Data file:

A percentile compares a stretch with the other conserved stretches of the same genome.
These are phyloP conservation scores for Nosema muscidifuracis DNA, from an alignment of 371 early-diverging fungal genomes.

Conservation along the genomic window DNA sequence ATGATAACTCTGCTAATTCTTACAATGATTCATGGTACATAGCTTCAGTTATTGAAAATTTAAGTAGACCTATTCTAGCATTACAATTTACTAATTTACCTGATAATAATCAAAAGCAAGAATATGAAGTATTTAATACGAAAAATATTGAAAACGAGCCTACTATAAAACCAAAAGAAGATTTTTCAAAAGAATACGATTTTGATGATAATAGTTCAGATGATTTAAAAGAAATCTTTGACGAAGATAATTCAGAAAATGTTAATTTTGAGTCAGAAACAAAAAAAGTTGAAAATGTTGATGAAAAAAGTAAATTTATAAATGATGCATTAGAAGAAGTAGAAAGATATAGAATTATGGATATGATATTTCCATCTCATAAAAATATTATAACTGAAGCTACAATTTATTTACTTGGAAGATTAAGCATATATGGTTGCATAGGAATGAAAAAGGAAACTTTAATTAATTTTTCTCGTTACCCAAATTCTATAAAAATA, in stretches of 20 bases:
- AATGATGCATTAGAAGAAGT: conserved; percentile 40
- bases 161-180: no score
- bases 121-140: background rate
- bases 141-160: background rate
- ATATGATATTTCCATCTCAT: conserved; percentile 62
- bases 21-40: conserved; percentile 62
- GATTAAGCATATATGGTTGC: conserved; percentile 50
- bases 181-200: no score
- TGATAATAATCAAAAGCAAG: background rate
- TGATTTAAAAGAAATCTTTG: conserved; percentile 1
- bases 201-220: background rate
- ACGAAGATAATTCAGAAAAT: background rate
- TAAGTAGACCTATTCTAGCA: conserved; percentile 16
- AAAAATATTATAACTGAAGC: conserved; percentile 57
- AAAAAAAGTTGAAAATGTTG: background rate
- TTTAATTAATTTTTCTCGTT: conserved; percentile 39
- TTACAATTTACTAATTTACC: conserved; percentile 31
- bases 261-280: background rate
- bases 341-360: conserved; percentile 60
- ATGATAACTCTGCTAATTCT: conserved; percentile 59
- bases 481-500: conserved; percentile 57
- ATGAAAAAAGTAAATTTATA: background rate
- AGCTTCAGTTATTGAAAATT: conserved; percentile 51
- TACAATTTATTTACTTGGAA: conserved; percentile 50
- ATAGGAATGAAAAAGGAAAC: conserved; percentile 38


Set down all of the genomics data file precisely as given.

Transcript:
A percentile compares a stretch with the other conserved stretches of the same genome.
These are phyloP conservation scores for Nosema muscidifuracis DNA, from an alignment of 371 early-diverging fungal genomes.

Conservation along the genomic window DNA sequence ATGATAACTCTGCTAATTCTTACAATGATTCATGGTACATAGCTTCAGTTATTGAAAATTTAAGTAGACCTATTCTAGCATTACAATTTACTAATTTACCTGATAATAATCAAAAGCAAGAATATGAAGTATTTAATACGAAAAATATTGAAAACGAGCCTACTATAAAACCAAAAGAAGATTTTTCAAAAGAATACGATTTTGATGATAATAGTTCAGATGATTTAAAAGAAATCTTTGACGAAGATAATTCAGAAAATGTTAATTTTGAGTCAGAAACAAAAAAAGTTGAAAATGTTGATGAAAAAAGTAAATTTATAAATGATGCATTAGAAGAAGTAGAAAGATATAGAATTATGGATATGATATTTCCATCTCATAAAAATATTATAACTGAAGCTACAATTTATTTACTTGGAAGATTAAGCATATATGGTTGCATAGGAATGAAAAAGGAAACTTTAATTAATTTTTCTCGTTACCCAAATTCTATAAAAATA, in stretches of 20 bases:
- AATGATGCATTAGAAGAAGT: conserved; percentile 40
- bases 161-180: no score
- bases 121-140: background rate
- bases 141-160: background rate
- ATATGATATTTCCATCTCAT: conserved; percentile 62
- bases 21-40: conserved; percentile 62
- GATTAAGCATATATGGTTGC: conserved; percentile 50
- bases 181-200: no score
- TGATAATAATCAAAAGCAAG: background rate
- TGATTTAAAAGAAATCTTTG: conserved; percentile 1
- bases 201-220: background rate
- ACGAAGATAATTCAGAAAAT: background rate
- TAAGTAGACCTATTCTAGCA: conserved; percentile 16
- AAAAATATTATAACTGAAGC: conserved; percentile 57
- AAAAAAAGTTGAAAATGTTG: background rate
- TTTAATTAATTTTTCTCGTT: conserved; percentile 39
- TTACAATTTACTAATTTACC: conserved; percentile 31
- bases 261-280: background rate
- bases 341-360: conserved; percentile 60
- ATGATAACTCTGCTAATTCT: conserved; percentile 59
- bases 481-500: conserved; percentile 57
- ATGAAAAAAGTAAATTTATA: background rate
- AGCTTCAGTTATTGAAAATT: conserved; percentile 51
- TACAATTTATTTACTTGGAA: conserved; percentile 50
- ATAGGAATGAAAAAGGAAAC: conserved; percentile 38